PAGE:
This should be a great celebration, the culmination of all the liturgical celebrations that we have had for the entire liturgical year and that ends exactly with the feast of our Lord Jesus Christ, King of the universe.
The opportunity should remind us that what we begin should end well, that a happy ending ultimately means making Christ our King, the “all in all” in us, the be-all and end-all of our lives and the way to do this is to learn to love as Christ loved us and continues to love us.
Learning the art of getting things done well in general does not mean solving all of our problems and perfectly attaining all of the earthly goals that we have set for ourselves. It will never happen. When we die, there will still be unfinished business, let alone unsolved problems, challenges that have not yet been addressed.
To end things well, we must be reconciled with God and everyone else. Therefore, every day before going to bed, we should make sure that we ask God for forgiveness for any weakness, guilt, or sin we have committed during the day, as well as for forgiveness for anyone we have wronged in any way.
We should also forgive anyone who may have done something wrong with us too. That way, if we rest daily at night, we would be at peace with everyone, which should somehow be a picture of our eternal rest with God in heaven for all eternity. Yes, we should do this even if there is still something to be done, repaired and improved. So we should end the day until the end of our life comes.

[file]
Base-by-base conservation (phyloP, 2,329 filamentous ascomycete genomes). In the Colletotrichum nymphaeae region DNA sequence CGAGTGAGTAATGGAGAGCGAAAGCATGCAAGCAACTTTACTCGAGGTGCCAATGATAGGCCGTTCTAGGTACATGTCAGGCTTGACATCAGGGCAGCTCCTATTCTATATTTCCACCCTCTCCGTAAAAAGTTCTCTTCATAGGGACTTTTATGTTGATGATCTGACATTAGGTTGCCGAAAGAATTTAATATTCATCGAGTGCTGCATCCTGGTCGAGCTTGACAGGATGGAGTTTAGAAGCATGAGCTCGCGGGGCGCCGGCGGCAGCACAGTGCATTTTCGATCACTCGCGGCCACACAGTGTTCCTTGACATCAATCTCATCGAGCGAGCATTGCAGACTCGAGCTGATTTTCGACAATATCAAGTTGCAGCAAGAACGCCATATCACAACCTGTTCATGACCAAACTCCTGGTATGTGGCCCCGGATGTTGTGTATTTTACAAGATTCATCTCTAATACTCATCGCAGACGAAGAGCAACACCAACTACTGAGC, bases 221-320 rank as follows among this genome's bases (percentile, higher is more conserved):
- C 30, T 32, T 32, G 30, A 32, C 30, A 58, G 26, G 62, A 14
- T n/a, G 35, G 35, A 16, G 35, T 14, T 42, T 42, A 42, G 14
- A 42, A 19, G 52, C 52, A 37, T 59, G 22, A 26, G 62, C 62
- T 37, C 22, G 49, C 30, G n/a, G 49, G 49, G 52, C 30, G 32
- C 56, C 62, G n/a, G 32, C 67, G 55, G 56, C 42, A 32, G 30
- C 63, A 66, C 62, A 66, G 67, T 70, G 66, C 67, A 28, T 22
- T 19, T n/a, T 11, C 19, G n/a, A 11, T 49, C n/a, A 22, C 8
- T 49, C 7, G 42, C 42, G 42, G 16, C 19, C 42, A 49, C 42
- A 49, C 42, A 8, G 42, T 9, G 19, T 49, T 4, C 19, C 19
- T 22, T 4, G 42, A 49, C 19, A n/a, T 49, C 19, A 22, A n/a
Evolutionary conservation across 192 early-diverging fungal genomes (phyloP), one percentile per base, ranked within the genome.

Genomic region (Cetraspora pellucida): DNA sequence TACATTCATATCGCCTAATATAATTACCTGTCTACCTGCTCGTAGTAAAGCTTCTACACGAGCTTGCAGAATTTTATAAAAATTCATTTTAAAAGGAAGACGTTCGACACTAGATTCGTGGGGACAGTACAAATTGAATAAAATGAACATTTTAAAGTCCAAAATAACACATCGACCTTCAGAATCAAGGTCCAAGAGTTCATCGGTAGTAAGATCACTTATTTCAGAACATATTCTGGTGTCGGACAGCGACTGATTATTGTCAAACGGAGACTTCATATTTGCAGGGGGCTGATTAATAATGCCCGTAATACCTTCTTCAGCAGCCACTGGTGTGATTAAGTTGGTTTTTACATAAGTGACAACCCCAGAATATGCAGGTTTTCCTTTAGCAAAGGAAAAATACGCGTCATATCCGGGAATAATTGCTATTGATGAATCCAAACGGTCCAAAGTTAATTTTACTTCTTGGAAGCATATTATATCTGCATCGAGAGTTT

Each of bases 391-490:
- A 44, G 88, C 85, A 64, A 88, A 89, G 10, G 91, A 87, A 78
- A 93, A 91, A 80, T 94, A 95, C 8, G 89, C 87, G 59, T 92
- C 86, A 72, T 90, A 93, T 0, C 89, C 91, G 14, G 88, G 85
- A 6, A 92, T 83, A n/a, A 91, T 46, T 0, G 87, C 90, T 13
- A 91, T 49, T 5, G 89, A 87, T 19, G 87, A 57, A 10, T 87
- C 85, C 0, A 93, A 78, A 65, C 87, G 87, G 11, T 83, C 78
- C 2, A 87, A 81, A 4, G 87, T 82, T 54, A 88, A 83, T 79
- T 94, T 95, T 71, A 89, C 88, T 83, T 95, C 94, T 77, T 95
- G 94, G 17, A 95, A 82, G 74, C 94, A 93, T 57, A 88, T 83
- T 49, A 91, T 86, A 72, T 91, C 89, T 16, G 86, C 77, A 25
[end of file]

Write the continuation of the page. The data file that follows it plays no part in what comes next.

We must remember that in the end, it is Christ who will fix everything. Our goal is simply to follow his will and his ways as well as possible and to know that our best can never be enough or that our best can always be made better.
If we now want Christ to be all of us, our King in the truest sense of the word, then we should obey the new or final commandment that He told us as closely as possible. It is the commandment that sums up all of the other previous commandments that we have been told. And that means loving one another as he, Christ, loved us and continues to love us.
It is a love that knows no boundaries and always takes the initiative. It is freely given, even if it is not properly answered. We should see to it that whatever we do or interfere in here on earth, no matter how mundane, technical and insignificant human speech, should lead to the development and growth of love that is a participation of the love of Christ himself is lived and commanded us.
And that may mean, as we are reminded in the Gospel of the Feast of Christ the King, that we are really reaching the poor, those on the periphery and even those who are in the mainstream of society, but who are unpopular, because they are like that and what they did.
This is the love that is expected of us and that would be like us with Christ. We must go all the way to love even our enemies, as Christ himself told us. This is how we can really make Christ our King! *
Christ the King
News – PH – Celebrating Christ the King